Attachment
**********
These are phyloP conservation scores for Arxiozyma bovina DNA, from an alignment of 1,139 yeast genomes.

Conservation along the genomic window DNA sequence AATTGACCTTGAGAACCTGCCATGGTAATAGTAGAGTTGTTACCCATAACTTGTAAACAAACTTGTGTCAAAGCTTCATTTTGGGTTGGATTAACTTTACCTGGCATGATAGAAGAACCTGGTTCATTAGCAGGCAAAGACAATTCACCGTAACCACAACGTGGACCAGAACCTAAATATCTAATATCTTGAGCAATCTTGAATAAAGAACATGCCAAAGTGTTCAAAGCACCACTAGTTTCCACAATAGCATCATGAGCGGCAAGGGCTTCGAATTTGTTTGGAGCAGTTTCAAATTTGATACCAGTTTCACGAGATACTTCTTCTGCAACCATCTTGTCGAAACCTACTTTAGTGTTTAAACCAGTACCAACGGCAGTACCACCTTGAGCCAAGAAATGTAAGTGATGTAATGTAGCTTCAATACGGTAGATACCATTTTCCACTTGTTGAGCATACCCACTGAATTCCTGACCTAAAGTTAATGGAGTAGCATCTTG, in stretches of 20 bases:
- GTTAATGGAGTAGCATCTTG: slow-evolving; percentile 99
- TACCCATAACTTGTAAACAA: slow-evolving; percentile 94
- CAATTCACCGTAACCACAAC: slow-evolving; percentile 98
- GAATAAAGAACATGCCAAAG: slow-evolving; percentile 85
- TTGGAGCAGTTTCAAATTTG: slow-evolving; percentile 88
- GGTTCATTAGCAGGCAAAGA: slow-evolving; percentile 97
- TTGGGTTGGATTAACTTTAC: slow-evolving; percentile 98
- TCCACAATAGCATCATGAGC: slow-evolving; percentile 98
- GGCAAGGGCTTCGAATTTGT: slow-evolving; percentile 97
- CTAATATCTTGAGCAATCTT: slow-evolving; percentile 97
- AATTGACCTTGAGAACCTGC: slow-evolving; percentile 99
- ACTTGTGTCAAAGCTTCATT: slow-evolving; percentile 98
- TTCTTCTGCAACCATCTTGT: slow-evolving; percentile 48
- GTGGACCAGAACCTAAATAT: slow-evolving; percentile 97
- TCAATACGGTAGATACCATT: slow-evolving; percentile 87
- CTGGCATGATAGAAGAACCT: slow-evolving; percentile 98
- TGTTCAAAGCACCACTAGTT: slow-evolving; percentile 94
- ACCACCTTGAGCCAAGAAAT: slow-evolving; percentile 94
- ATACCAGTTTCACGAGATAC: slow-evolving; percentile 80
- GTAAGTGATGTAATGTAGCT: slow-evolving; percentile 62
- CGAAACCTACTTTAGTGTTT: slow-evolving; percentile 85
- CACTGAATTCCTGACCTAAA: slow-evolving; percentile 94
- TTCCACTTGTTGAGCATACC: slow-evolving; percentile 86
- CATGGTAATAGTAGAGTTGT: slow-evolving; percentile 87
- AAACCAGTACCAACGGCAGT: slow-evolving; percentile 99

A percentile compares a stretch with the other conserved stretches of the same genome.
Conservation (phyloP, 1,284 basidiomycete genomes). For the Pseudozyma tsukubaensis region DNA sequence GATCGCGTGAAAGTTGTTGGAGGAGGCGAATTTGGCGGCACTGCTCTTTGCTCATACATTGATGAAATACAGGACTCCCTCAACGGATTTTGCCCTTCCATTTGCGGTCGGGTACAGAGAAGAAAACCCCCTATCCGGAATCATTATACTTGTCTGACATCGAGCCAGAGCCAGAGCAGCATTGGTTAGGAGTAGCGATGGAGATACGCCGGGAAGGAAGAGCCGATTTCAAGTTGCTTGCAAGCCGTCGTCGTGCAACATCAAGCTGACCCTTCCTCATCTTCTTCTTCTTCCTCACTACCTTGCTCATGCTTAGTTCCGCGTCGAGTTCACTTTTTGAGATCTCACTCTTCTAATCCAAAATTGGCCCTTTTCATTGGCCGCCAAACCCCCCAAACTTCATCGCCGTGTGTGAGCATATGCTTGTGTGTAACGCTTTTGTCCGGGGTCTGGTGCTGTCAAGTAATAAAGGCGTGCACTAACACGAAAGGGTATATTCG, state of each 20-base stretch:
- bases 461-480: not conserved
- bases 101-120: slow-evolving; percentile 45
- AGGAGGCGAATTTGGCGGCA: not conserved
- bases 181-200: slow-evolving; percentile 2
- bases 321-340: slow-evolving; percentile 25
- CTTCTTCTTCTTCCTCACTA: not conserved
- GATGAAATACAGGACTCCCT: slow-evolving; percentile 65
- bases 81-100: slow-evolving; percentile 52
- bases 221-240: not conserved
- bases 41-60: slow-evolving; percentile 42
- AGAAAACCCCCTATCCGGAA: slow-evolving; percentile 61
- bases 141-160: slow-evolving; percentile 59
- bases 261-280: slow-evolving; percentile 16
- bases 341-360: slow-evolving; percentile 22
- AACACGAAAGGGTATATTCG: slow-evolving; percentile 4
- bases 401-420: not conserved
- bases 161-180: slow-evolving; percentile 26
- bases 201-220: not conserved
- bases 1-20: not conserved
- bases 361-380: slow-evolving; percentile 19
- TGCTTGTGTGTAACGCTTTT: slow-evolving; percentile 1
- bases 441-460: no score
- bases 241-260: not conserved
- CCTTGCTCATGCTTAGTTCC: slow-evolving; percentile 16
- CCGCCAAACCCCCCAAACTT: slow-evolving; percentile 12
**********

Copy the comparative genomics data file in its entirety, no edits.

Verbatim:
These are phyloP conservation scores for Arxiozyma bovina DNA, from an alignment of 1,139 yeast genomes.

Conservation along the genomic window DNA sequence AATTGACCTTGAGAACCTGCCATGGTAATAGTAGAGTTGTTACCCATAACTTGTAAACAAACTTGTGTCAAAGCTTCATTTTGGGTTGGATTAACTTTACCTGGCATGATAGAAGAACCTGGTTCATTAGCAGGCAAAGACAATTCACCGTAACCACAACGTGGACCAGAACCTAAATATCTAATATCTTGAGCAATCTTGAATAAAGAACATGCCAAAGTGTTCAAAGCACCACTAGTTTCCACAATAGCATCATGAGCGGCAAGGGCTTCGAATTTGTTTGGAGCAGTTTCAAATTTGATACCAGTTTCACGAGATACTTCTTCTGCAACCATCTTGTCGAAACCTACTTTAGTGTTTAAACCAGTACCAACGGCAGTACCACCTTGAGCCAAGAAATGTAAGTGATGTAATGTAGCTTCAATACGGTAGATACCATTTTCCACTTGTTGAGCATACCCACTGAATTCCTGACCTAAAGTTAATGGAGTAGCATCTTG, in stretches of 20 bases:
- GTTAATGGAGTAGCATCTTG: slow-evolving; percentile 99
- TACCCATAACTTGTAAACAA: slow-evolving; percentile 94
- CAATTCACCGTAACCACAAC: slow-evolving; percentile 98
- GAATAAAGAACATGCCAAAG: slow-evolving; percentile 85
- TTGGAGCAGTTTCAAATTTG: slow-evolving; percentile 88
- GGTTCATTAGCAGGCAAAGA: slow-evolving; percentile 97
- TTGGGTTGGATTAACTTTAC: slow-evolving; percentile 98
- TCCACAATAGCATCATGAGC: slow-evolving; percentile 98
- GGCAAGGGCTTCGAATTTGT: slow-evolving; percentile 97
- CTAATATCTTGAGCAATCTT: slow-evolving; percentile 97
- AATTGACCTTGAGAACCTGC: slow-evolving; percentile 99
- ACTTGTGTCAAAGCTTCATT: slow-evolving; percentile 98
- TTCTTCTGCAACCATCTTGT: slow-evolving; percentile 48
- GTGGACCAGAACCTAAATAT: slow-evolving; percentile 97
- TCAATACGGTAGATACCATT: slow-evolving; percentile 87
- CTGGCATGATAGAAGAACCT: slow-evolving; percentile 98
- TGTTCAAAGCACCACTAGTT: slow-evolving; percentile 94
- ACCACCTTGAGCCAAGAAAT: slow-evolving; percentile 94
- ATACCAGTTTCACGAGATAC: slow-evolving; percentile 80
- GTAAGTGATGTAATGTAGCT: slow-evolving; percentile 62
- CGAAACCTACTTTAGTGTTT: slow-evolving; percentile 85
- CACTGAATTCCTGACCTAAA: slow-evolving; percentile 94
- TTCCACTTGTTGAGCATACC: slow-evolving; percentile 86
- CATGGTAATAGTAGAGTTGT: slow-evolving; percentile 87
- AAACCAGTACCAACGGCAGT: slow-evolving; percentile 99

A percentile compares a stretch with the other conserved stretches of the same genome.
Conservation (phyloP, 1,284 basidiomycete genomes). For the Pseudozyma tsukubaensis region DNA sequence GATCGCGTGAAAGTTGTTGGAGGAGGCGAATTTGGCGGCACTGCTCTTTGCTCATACATTGATGAAATACAGGACTCCCTCAACGGATTTTGCCCTTCCATTTGCGGTCGGGTACAGAGAAGAAAACCCCCTATCCGGAATCATTATACTTGTCTGACATCGAGCCAGAGCCAGAGCAGCATTGGTTAGGAGTAGCGATGGAGATACGCCGGGAAGGAAGAGCCGATTTCAAGTTGCTTGCAAGCCGTCGTCGTGCAACATCAAGCTGACCCTTCCTCATCTTCTTCTTCTTCCTCACTACCTTGCTCATGCTTAGTTCCGCGTCGAGTTCACTTTTTGAGATCTCACTCTTCTAATCCAAAATTGGCCCTTTTCATTGGCCGCCAAACCCCCCAAACTTCATCGCCGTGTGTGAGCATATGCTTGTGTGTAACGCTTTTGTCCGGGGTCTGGTGCTGTCAAGTAATAAAGGCGTGCACTAACACGAAAGGGTATATTCG, state of each 20-base stretch:
- bases 461-480: not conserved
- bases 101-120: slow-evolving; percentile 45
- AGGAGGCGAATTTGGCGGCA: not conserved
- bases 181-200: slow-evolving; percentile 2
- bases 321-340: slow-evolving; percentile 25
- CTTCTTCTTCTTCCTCACTA: not conserved
- GATGAAATACAGGACTCCCT: slow-evolving; percentile 65
- bases 81-100: slow-evolving; percentile 52
- bases 221-240: not conserved
- bases 41-60: slow-evolving; percentile 42
- AGAAAACCCCCTATCCGGAA: slow-evolving; percentile 61
- bases 141-160: slow-evolving; percentile 59
- bases 261-280: slow-evolving; percentile 16
- bases 341-360: slow-evolving; percentile 22
- AACACGAAAGGGTATATTCG: slow-evolving; percentile 4
- bases 401-420: not conserved
- bases 161-180: slow-evolving; percentile 26
- bases 201-220: not conserved
- bases 1-20: not conserved
- bases 361-380: slow-evolving; percentile 19
- TGCTTGTGTGTAACGCTTTT: slow-evolving; percentile 1
- bases 441-460: no score
- bases 241-260: not conserved
- CCTTGCTCATGCTTAGTTCC: slow-evolving; percentile 16
- CCGCCAAACCCCCCAAACTT: slow-evolving; percentile 12